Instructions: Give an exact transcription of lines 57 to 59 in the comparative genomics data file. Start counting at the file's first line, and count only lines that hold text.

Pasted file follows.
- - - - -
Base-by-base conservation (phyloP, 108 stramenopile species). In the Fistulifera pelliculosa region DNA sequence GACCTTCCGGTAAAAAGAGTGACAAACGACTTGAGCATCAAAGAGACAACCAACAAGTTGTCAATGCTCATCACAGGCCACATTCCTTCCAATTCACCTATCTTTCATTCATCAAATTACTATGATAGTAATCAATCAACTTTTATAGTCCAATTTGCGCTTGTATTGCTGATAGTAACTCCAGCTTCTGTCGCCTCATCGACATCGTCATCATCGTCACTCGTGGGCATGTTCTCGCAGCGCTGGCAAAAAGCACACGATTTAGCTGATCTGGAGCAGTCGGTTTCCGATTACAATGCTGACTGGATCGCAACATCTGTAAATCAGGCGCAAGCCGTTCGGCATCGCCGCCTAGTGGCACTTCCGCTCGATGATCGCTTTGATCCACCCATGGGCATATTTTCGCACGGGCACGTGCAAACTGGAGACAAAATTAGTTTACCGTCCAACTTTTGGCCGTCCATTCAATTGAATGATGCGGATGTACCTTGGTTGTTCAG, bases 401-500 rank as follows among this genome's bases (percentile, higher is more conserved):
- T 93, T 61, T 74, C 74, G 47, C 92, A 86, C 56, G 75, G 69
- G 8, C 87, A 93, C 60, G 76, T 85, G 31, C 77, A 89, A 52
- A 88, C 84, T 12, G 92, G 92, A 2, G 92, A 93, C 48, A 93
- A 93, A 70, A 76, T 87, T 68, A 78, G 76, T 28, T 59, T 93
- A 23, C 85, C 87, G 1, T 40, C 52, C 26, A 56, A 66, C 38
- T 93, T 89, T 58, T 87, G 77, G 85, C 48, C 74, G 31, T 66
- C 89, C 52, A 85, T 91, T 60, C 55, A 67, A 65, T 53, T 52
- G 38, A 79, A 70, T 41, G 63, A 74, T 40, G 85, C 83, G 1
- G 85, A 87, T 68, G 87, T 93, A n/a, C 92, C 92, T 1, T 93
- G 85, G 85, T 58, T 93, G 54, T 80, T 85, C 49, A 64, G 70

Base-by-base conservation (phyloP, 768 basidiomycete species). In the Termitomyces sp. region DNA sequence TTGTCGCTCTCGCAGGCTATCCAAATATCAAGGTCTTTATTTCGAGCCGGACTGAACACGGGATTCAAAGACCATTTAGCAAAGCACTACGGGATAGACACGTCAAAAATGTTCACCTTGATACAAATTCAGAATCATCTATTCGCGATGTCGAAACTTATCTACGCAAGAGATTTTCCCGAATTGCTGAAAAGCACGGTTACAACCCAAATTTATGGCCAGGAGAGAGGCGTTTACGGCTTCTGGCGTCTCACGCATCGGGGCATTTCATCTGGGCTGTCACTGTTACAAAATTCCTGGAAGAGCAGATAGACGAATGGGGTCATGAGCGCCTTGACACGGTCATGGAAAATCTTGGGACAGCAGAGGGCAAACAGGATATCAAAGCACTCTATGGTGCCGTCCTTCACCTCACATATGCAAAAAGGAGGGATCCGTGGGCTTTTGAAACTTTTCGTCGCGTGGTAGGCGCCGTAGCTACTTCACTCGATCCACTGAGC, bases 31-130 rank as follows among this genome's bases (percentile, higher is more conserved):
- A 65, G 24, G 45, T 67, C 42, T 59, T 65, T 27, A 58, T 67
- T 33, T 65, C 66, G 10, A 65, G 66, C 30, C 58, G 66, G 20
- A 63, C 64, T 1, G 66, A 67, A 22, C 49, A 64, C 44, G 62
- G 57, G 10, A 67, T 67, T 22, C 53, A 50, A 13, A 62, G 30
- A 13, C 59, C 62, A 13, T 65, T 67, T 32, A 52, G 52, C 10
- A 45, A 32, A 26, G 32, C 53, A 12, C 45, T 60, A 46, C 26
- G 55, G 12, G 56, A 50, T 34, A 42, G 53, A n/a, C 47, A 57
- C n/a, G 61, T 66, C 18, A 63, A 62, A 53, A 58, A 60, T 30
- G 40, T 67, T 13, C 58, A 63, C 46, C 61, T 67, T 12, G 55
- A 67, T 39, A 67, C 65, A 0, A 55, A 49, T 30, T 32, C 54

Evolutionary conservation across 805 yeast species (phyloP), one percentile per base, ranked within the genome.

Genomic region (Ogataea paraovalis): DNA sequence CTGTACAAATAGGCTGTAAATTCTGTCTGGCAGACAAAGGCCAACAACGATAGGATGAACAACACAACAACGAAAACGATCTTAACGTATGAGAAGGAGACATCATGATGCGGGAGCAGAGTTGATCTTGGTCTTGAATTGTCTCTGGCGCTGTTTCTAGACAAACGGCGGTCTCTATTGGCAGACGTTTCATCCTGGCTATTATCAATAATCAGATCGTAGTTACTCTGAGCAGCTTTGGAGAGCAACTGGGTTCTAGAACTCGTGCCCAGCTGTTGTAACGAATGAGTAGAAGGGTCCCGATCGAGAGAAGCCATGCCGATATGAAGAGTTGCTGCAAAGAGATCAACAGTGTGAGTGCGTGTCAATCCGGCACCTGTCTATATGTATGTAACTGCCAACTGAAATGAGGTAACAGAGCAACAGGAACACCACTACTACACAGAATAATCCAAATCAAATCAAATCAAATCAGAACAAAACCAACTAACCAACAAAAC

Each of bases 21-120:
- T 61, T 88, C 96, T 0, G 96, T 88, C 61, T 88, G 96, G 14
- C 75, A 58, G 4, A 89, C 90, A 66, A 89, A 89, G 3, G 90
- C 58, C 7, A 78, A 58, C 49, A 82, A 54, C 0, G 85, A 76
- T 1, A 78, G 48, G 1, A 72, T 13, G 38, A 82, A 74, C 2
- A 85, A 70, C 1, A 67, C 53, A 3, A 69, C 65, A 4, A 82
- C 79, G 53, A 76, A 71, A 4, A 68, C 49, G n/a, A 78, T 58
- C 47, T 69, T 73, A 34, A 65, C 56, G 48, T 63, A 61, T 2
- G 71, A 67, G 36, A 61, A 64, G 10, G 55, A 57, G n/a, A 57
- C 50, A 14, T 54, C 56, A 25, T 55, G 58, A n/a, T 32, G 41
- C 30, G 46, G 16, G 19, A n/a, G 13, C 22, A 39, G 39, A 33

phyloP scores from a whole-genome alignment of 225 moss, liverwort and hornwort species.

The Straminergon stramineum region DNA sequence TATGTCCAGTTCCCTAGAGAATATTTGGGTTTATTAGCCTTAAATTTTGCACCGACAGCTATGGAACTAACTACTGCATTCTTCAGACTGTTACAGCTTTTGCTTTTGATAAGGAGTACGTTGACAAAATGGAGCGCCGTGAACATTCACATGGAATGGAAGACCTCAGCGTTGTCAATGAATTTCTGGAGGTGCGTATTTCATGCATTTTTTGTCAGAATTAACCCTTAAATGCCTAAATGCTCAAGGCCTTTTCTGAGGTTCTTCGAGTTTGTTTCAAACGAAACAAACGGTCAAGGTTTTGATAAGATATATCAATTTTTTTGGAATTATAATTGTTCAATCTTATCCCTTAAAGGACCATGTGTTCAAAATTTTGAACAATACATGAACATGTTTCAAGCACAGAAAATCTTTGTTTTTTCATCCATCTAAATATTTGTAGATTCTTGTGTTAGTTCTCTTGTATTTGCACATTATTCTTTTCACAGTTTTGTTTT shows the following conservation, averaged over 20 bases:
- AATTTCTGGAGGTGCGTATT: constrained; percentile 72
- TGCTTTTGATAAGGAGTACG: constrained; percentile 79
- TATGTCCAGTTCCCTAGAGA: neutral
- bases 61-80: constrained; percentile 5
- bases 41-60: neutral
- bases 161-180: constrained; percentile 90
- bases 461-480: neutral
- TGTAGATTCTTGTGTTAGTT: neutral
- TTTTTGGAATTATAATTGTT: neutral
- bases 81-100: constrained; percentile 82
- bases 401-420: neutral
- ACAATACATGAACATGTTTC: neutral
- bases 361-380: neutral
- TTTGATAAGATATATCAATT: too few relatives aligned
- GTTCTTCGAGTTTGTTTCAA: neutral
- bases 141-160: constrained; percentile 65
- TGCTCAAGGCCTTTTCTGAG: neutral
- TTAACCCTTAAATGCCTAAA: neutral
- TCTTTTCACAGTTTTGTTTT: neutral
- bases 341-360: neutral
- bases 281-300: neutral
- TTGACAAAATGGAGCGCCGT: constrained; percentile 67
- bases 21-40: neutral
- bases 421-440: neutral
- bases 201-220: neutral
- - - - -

- bases 341-360: neutral
- bases 281-300: neutral
- TTGACAAAATGGAGCGCCGT: constrained; percentile 67